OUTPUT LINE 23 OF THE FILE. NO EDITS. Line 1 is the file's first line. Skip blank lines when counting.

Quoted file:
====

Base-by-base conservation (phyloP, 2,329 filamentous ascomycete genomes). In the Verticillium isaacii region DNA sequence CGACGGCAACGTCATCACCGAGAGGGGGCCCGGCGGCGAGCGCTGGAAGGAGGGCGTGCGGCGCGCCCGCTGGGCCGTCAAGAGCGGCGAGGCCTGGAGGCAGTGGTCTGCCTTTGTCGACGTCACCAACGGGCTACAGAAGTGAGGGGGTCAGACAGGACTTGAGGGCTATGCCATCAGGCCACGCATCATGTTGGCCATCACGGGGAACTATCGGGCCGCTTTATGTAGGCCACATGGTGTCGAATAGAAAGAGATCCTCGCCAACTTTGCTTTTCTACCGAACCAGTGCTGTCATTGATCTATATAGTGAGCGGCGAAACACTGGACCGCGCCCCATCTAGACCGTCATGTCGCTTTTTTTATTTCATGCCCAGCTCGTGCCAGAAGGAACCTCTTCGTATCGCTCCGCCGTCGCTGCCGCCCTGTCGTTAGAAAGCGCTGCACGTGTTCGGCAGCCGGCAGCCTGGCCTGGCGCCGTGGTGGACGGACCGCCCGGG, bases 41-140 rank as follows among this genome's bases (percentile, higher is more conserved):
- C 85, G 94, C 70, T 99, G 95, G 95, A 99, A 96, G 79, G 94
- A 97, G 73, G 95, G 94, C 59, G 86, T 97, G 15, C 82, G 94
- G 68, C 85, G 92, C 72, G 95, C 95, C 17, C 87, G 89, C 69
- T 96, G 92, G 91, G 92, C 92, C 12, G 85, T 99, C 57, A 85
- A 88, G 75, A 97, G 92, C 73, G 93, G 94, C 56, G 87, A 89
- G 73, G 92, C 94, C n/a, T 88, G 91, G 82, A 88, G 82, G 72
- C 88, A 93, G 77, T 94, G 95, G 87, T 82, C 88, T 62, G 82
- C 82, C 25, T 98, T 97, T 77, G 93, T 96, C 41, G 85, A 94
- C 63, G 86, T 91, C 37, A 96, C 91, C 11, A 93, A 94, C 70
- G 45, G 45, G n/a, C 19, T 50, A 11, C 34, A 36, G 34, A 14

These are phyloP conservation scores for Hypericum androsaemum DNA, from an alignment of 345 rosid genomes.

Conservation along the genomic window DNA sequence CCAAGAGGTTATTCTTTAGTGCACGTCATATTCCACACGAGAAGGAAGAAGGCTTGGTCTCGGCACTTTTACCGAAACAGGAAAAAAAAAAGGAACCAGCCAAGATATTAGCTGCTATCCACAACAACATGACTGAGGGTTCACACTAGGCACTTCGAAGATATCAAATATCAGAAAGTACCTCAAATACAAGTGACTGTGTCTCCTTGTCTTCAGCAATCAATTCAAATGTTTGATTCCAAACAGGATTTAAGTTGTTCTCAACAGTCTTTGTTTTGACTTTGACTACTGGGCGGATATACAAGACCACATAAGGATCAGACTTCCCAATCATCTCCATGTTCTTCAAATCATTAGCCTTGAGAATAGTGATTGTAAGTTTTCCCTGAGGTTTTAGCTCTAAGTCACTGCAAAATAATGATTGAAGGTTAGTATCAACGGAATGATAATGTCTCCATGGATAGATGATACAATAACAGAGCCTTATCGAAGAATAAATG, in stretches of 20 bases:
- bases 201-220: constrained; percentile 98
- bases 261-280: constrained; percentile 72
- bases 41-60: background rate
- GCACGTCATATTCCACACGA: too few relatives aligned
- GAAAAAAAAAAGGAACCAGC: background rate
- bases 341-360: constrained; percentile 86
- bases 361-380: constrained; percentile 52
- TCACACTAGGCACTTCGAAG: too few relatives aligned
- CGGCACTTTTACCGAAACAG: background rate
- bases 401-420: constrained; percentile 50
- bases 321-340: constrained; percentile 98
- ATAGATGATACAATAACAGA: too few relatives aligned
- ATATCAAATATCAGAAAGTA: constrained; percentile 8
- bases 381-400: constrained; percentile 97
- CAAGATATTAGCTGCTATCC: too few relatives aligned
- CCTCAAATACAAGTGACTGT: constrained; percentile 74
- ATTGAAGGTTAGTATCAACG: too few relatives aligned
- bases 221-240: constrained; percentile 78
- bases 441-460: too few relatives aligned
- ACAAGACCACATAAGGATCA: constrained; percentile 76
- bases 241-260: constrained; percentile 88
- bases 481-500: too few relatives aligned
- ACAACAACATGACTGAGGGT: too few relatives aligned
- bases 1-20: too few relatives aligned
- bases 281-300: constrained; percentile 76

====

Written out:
- bases 401-420: constrained; percentile 50